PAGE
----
With the sun low in the sky, the KeyMission 360 does well keeping the exposure even between the two lenses. When the sun is higher in the sky and between those two lenses, however, a lens flare on one lens but not the other can create a more obvious stitch, with half of the sky darker than the other.
The KeyMission 360 doesn’t include image stabilization — but that’s not surprising considering GoPro only just recently added the feature and this is Nikon’s first action camera. The mount needs to be fastened tightly and you will notice bumps and shakes along the way — these are more noticeable at slower speeds, like on a bicycle, than at faster speeds, like on a motorcycle.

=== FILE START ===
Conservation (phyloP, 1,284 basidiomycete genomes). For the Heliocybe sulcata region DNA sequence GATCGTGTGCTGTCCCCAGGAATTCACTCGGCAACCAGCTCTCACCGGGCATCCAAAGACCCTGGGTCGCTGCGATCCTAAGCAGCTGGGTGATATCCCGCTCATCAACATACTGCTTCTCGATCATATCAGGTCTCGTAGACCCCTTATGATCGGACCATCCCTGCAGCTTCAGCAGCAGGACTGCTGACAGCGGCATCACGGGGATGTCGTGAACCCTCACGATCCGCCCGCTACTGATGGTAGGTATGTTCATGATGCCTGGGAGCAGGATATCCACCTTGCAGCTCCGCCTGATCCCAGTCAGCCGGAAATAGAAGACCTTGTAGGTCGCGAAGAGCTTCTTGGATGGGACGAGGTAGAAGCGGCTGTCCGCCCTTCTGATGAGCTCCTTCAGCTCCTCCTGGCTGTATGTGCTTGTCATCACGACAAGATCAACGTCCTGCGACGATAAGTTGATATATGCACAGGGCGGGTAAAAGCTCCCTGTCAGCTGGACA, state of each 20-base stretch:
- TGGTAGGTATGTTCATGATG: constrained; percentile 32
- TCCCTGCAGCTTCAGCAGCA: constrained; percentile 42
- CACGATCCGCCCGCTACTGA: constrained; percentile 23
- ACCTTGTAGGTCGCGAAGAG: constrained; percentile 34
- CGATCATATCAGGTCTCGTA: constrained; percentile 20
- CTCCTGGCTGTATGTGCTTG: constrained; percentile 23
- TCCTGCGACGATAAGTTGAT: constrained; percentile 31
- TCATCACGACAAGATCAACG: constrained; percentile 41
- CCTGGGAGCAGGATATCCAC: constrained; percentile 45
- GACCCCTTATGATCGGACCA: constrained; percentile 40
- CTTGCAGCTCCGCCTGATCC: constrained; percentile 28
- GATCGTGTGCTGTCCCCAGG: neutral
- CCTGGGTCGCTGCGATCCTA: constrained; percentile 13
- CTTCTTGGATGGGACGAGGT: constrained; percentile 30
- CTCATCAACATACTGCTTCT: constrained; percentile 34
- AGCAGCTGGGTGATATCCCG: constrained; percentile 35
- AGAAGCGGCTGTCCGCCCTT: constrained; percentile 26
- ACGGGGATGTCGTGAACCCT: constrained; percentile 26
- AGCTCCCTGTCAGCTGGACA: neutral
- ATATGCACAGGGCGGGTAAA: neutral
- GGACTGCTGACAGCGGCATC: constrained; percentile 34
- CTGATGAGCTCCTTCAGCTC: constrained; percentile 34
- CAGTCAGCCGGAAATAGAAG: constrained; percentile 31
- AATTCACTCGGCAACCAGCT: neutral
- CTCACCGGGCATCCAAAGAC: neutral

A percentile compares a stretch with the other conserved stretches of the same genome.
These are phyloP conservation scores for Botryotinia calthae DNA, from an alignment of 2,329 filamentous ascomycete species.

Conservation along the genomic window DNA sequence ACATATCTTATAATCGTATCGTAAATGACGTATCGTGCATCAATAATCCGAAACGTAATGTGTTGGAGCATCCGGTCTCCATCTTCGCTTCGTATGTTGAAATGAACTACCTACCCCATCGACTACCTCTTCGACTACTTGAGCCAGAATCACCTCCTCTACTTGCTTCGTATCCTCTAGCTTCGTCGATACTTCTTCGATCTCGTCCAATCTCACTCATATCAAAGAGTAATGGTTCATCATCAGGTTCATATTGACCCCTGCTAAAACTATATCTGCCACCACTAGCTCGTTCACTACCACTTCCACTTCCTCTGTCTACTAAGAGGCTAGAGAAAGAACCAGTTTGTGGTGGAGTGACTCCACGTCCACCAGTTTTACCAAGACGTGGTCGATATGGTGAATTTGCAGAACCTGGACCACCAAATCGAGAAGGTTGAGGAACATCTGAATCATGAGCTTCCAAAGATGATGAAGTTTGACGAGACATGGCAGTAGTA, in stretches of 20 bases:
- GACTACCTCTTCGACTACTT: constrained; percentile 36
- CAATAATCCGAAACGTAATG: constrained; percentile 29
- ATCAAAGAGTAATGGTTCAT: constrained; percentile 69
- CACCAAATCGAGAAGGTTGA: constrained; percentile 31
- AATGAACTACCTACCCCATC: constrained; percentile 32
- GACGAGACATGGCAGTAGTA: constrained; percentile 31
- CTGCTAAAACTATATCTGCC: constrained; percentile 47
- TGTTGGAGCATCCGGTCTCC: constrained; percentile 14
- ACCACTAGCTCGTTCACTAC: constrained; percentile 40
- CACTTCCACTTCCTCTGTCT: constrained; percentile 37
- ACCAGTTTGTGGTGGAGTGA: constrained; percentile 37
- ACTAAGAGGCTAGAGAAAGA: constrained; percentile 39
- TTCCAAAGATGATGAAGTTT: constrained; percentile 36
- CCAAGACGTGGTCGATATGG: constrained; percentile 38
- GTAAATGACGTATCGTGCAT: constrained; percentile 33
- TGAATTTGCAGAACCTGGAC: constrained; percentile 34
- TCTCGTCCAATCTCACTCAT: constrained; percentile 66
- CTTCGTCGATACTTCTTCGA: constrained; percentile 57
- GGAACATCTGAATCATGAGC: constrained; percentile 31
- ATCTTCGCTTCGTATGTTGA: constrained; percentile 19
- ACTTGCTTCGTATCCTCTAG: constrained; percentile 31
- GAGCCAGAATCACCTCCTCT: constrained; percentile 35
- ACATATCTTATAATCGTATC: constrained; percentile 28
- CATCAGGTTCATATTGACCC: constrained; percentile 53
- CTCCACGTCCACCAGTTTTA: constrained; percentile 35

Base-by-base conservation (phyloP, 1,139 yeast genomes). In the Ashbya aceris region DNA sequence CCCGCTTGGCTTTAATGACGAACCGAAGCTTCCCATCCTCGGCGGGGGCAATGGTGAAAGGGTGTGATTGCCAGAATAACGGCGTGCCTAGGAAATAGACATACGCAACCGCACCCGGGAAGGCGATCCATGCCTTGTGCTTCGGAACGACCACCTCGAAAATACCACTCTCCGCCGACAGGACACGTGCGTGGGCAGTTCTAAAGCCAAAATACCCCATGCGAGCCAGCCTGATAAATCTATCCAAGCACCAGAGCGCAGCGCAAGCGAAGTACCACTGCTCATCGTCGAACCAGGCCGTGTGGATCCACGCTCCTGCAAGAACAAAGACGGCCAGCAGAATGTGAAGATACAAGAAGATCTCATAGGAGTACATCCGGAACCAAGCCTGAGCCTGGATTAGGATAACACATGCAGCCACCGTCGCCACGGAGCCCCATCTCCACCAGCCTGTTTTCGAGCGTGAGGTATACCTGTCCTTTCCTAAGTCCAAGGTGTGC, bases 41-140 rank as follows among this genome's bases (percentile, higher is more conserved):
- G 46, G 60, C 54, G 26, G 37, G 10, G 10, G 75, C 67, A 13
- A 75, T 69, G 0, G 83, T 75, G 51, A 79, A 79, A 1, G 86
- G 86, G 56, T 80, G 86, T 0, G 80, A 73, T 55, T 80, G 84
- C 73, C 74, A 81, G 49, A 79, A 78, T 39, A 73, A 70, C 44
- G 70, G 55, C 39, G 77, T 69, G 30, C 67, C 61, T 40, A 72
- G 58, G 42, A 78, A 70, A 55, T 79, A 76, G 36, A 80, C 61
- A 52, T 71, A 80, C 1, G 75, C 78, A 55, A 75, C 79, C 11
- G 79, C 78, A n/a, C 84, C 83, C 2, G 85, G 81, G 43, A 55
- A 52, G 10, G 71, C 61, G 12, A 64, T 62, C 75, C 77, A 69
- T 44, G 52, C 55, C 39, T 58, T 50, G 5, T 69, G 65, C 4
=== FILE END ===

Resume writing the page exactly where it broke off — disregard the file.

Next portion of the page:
For audio, the KeyMission tends to pick up sounds near the camera well. Like most video cameras, sound pick-up drops off the farther you are from the camera. In environments without other sounds to fight with (particularly sounds close to the camera, like noise coming from where the camera is mounted), voices can be picked up at a decent distance from the camera.
The video quality isn’t quite what I was hoping for on the KeyMission. But then again, I haven’t yet tried a 360 camera where I was pleasantly surprised by the video quality, the tech is just too new. Color and audio is solid, but taking 4,000 pixels from two different sources and stretching it around a sphere is going to lower the quality and create stitching errors.
Nikon KeyMission 360 Sample Videos